Category Archives: Publications

HLF16: Liskov’s Reading List for Computer Scientists

Barbara Liskov pointed us in her talk at Heidelberg Laureate Forum to some interesting “must-reads” for computer scientists. The talks will be available here: http://www.heidelberg-laureate-forum.org/ . I strongly recommend to watch many talks – including hers.

Here is the list:

  • Dijkstra, E. W. (1968). Letters to the editor: go to statement considered harmful.Communications of the ACM, 11(3), 147-148. (Link)
  • Wirth, N. (1971). Program development by stepwise refinement. Communications of the ACM, 14(4), 221-227. (Link)
  • Parnas, D. L. (1971). Information distribution aspects of design methodology. (Link)
  • Dahl, O. J., & Hoare, C. A. R. (1972). Chapter III: Hierarchical program structures (pp. 175-220). Academic Press Ltd.. (Link)
  • Morris Jr, J. H. (1973). Protection in programming languages. Communications of the ACM, 16(1), 15-21.
  • Liskov, B., & Zilles, S. (1974, March). Programming with abstract data types. In ACM Sigplan Notices (Vol. 9, No. 4, pp. 50-59). ACM. (Link)
  • Liskov, B. H. (1972, December). A design methodology for reliable software systems. In Proceedings of the December 5-7, 1972, fall joint computer conference, part I (pp. 191-199). ACM. (Link)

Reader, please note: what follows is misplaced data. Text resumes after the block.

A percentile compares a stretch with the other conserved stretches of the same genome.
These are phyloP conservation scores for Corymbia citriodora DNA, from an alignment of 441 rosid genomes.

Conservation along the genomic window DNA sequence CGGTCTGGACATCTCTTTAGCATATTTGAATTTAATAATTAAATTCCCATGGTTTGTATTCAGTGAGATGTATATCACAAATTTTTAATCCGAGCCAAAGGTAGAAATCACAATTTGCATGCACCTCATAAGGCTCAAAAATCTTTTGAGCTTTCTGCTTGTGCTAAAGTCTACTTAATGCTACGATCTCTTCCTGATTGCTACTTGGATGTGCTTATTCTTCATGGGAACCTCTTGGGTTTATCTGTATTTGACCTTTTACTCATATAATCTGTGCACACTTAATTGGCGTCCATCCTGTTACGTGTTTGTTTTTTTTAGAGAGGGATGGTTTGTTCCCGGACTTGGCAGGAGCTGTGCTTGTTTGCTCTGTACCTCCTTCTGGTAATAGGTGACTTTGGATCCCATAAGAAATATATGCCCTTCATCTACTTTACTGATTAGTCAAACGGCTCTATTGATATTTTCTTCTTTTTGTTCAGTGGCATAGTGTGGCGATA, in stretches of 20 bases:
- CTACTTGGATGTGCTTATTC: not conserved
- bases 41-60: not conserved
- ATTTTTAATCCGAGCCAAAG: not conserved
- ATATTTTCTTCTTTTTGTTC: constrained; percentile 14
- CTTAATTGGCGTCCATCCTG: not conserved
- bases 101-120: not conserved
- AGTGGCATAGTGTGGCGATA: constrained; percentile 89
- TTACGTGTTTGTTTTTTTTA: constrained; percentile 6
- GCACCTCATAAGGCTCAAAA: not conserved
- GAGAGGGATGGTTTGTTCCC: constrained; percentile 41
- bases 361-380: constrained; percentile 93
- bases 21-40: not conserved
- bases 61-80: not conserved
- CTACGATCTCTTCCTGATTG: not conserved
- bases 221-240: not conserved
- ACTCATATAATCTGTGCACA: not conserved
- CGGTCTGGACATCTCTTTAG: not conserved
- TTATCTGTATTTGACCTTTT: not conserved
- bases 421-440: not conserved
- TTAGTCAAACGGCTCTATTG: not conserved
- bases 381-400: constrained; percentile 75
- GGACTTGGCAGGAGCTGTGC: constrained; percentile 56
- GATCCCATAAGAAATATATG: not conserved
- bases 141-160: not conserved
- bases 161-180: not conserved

New Paper: Interdisciplinary and International Game Projects for Creative Learning @ITICSE16

Published in:
Cover Image
· Proceeding
ITiCSE ’16 Proceedings of the 2016 ACM Conference on Innovation and Technology in Computer Science Education
Pages 29-34
ACM New York, NY, USA ©2016

Abstract:

In traditional computer science courses, students do not often get the chance to experience an entire project cycle, starting from the idea development stage and ending with the final release of a product together with collaborators from different disciplines. Developing a game gives learners the possibility to experience an entire development cycle, to learn how to work in a team, and to learn new skillsets required to create games. Students can profit even more from an interdisciplinary and international setup. In this paper, we describe a first pilot of an interdisciplinary and international student game project, during which students from different backgrounds, and with different nationalities and different learning expectations can work together to develop games. We report on a first pilot with 24 students studying different subjects, such as computer science, law, or biology, in two different countries. First results show that such programs are highly engaging for students, can boost their employability, have a high learning outcome, and raise their interest in international collaborations.

 

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